Research Papers

J. Appl. Mech. 2017;84(11):111001-111001-13. doi:10.1115/1.4037739.

Exact solutions to the three-dimensional (3D) contact problem of a rigid flat-ended circular cylindrical indenter punching onto a transversely isotropic thermoporoelastic half-space are presented. The couplings among the elastic, hydrostatic, and thermal fields are considered, and two different sets of boundary conditions are formulated for two different cases. We use a concise general solution to represent all the field variables in terms of potential functions and transform the original problem to the one that is mathematically expressed by integral (or integro-differential) equations. The potential theory method is extended and applied to exactly solve these integral equations. As a consequence, all the physical quantities of the coupling fields are derived analytically. To validate the analytical solutions, we also simulate the contact behavior by using the finite element method (FEM). An excellent agreement between the analytical predictions and the numerical simulations is obtained. Further attention is also paid to the discussion on the obtained results. The present solutions can be used as a theoretical reference when practically applying microscale image formation techniques such as thermal scanning probe microscopy (SPM) and electrochemical strain microscopy (ESM).

Commentary by Dr. Valentin Fuster
J. Appl. Mech. 2017;84(11):111002-111002-8. doi:10.1115/1.4037683.

Massively parallel molecular dynamics (MD) simulations have been performed to understand the plastic deformation of metals. However, the intricate interplay between the deformation mechanisms and the various material properties is largely unknown in alloy systems for the limited available interatomic potentials. We adopt the meta-atom method proposed by Wang et al., which unifies MD simulations of both pure metals and alloys in the framework of the embedded atom method (EAM). Owing to the universality of EAM for metallic systems, meta-atom potentials can fit properties of different classes of alloys. Meta-atom potentials for both aluminum bronzes and hypothetic face-centered-cubic (FCC) metals have been formulated to study the parametric dependence of deformation mechanisms, which captures the essence of competitions between dislocation motion and twinning or cleavage. Moreover, the solid-solution strengthening effect can be simply accounted by introducing a scaling factor in the meta-atom method. As the computational power enlarges, this method can extend the capability of massively parallel MD simulations in understanding the mechanical behaviors of alloys. The calculation of macroscopic measurable quantities for engineering oriented alloys is expected to be possible in this way, shedding light on constructing materials with specific mechanical properties.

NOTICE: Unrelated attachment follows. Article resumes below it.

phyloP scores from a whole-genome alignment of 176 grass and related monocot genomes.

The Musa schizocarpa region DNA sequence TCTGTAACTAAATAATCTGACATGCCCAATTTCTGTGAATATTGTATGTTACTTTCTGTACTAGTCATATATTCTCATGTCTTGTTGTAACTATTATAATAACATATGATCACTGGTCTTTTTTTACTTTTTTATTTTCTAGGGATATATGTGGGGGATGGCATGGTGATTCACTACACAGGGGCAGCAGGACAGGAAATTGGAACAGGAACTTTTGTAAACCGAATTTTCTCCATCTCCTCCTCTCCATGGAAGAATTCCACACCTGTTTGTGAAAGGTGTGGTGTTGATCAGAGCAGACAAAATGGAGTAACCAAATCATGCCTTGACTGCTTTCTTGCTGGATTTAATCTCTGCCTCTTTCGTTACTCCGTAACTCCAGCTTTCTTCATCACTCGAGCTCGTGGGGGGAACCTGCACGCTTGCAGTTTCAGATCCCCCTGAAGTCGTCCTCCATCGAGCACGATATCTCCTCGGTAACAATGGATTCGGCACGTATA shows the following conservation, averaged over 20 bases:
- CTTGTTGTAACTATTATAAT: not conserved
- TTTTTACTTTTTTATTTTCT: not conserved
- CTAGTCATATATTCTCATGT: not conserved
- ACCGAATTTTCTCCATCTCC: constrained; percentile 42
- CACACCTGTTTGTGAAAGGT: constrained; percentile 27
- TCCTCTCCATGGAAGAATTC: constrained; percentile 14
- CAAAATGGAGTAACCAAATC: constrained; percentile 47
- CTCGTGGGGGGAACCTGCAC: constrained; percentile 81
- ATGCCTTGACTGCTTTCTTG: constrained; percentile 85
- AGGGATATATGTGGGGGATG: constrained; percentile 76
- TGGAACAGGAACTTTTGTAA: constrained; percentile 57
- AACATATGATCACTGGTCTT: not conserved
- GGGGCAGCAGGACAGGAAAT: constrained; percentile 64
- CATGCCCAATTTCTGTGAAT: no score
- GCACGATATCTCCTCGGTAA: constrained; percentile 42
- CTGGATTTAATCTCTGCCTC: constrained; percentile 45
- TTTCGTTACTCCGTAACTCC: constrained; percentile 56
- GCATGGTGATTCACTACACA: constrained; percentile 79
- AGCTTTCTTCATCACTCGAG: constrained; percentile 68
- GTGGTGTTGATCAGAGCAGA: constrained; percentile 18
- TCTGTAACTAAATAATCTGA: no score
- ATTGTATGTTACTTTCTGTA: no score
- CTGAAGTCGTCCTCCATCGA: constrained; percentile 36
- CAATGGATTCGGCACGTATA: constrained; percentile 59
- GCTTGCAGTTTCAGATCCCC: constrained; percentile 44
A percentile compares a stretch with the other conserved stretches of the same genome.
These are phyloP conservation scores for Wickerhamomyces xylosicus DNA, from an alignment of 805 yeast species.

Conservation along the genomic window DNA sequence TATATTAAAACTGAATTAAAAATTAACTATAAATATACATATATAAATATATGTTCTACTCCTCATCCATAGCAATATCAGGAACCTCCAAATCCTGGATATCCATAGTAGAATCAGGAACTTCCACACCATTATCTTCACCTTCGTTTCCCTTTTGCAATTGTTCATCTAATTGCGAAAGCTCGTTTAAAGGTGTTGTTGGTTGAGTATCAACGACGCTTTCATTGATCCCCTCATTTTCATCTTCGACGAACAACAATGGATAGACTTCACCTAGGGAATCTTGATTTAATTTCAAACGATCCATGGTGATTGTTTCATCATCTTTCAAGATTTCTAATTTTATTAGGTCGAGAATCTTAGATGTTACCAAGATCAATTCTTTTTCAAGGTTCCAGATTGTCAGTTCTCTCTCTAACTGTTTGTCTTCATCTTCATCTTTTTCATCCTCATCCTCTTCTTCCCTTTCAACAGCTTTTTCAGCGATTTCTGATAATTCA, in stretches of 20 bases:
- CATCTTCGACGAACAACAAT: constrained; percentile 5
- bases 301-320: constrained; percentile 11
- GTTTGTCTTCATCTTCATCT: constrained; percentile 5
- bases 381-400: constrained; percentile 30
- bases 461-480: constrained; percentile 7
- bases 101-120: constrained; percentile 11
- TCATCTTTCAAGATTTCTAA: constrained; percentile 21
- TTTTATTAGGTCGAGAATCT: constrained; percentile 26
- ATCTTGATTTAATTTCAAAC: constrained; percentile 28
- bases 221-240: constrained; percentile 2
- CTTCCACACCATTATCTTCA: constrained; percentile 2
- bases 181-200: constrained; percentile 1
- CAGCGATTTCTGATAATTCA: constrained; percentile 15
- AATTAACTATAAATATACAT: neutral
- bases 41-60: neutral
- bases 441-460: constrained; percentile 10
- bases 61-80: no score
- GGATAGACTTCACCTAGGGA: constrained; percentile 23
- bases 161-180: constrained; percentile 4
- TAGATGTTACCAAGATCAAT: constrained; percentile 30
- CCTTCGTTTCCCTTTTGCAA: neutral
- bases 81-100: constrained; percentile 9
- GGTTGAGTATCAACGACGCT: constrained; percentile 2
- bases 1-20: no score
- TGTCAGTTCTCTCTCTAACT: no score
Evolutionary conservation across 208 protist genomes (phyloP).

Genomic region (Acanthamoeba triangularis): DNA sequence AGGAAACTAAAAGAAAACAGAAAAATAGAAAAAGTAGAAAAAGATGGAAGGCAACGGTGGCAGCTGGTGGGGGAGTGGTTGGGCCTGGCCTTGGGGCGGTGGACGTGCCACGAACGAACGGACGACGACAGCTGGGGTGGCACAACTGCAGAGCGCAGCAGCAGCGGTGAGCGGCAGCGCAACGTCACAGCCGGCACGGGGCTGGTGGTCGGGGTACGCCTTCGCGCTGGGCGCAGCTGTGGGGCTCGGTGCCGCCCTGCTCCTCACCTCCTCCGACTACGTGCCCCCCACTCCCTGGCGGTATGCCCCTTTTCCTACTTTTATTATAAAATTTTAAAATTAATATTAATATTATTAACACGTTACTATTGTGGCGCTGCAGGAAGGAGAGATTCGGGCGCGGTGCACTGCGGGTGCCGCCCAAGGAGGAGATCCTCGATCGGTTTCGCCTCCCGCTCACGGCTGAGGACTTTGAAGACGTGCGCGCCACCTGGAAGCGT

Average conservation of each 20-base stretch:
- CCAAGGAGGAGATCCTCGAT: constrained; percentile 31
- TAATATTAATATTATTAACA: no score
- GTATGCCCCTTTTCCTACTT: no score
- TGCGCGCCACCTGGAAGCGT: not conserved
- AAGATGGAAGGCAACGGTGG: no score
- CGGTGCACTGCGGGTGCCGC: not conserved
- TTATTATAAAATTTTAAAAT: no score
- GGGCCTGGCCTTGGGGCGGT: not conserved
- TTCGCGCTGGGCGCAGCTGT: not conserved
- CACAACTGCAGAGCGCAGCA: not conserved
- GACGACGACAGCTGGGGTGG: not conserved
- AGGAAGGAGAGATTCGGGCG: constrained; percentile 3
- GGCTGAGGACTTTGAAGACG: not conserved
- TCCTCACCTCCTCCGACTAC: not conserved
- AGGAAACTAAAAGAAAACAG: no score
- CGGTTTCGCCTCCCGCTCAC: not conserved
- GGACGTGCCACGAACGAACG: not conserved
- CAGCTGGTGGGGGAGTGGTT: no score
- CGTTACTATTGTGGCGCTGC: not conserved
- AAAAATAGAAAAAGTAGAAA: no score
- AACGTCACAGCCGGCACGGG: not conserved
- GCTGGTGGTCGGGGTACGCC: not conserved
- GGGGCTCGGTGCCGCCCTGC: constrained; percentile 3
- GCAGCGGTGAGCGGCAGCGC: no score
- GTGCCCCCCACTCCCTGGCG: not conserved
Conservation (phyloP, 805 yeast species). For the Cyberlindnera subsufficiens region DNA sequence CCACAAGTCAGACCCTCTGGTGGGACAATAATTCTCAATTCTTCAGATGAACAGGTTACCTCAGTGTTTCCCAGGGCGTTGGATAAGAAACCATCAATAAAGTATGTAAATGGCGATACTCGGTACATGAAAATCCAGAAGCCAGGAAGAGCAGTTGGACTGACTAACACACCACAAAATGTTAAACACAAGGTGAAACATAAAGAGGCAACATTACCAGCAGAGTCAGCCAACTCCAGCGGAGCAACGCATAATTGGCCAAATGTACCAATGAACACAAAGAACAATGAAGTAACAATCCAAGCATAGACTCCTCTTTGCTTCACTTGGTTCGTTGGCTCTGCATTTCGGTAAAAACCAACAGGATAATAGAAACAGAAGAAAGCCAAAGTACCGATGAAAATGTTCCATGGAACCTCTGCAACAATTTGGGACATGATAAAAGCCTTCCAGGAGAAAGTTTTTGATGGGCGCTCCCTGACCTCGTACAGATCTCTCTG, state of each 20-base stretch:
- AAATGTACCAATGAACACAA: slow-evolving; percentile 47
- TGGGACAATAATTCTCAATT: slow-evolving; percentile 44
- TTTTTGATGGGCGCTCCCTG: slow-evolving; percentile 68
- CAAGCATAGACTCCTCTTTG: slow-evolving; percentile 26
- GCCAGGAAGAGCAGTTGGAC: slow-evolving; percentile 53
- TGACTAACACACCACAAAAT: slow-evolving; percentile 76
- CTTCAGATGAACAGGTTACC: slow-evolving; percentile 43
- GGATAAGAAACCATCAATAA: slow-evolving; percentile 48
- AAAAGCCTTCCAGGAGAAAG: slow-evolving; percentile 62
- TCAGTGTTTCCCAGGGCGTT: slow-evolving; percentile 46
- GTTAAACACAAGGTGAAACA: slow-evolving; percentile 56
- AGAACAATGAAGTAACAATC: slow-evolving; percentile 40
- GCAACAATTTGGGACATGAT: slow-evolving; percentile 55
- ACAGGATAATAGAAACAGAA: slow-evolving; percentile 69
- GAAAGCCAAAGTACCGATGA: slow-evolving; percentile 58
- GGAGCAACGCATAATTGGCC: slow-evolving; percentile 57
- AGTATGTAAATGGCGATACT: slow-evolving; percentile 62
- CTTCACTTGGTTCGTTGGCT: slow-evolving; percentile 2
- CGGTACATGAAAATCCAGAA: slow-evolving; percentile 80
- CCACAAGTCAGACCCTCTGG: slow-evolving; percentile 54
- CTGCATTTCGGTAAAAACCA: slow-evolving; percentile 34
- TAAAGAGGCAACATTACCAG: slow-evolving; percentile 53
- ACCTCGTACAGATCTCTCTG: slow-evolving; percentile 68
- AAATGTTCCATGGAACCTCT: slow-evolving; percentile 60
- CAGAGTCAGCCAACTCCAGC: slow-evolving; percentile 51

Commentary by Dr. Valentin Fuster
J. Appl. Mech. 2017;84(11):111003-111003-9. doi:10.1115/1.4037740.

Conformability of bio-integrated electronics to soft and microscopically rough biotissues can enhance effective electronics–tissue interface adhesion and can facilitate signal/heat/mass transfer across the interface. When biotissues deform, for example, when skin stretches or heart beats, the deformation may lead to changes in conformability. Although a theory concerning just full conformability (FC) under deformation has been developed (i.e., the FC theory), there is no available theory for partially conformable (PC) systems subjected to deformation. Taking advantage of the path-independent feature of elastic deformation, we find that the total energy of a PC system subjected to stretching or compression can be analytically expressed and minimized. We discover that the FC theory is not sufficient in predicting FC and a full energy landscape obtained by our PC theory is needed for searching for the equilibrium. Our results reveal that stretching enhances conformability while compression degrades it. In addition to predicting the critical parameters to maintain FC under deformation, our PC theory can also be applied to predict the critical compressive strain beyond which FC is lost. Our theory has been validated by laminating poly(methyl methacrylate) (PMMA) membranes of different thicknesses on human skin and inducing skin deformation.

Commentary by Dr. Valentin Fuster
J. Appl. Mech. 2017;84(11):111004-111004-7. doi:10.1115/1.4037704.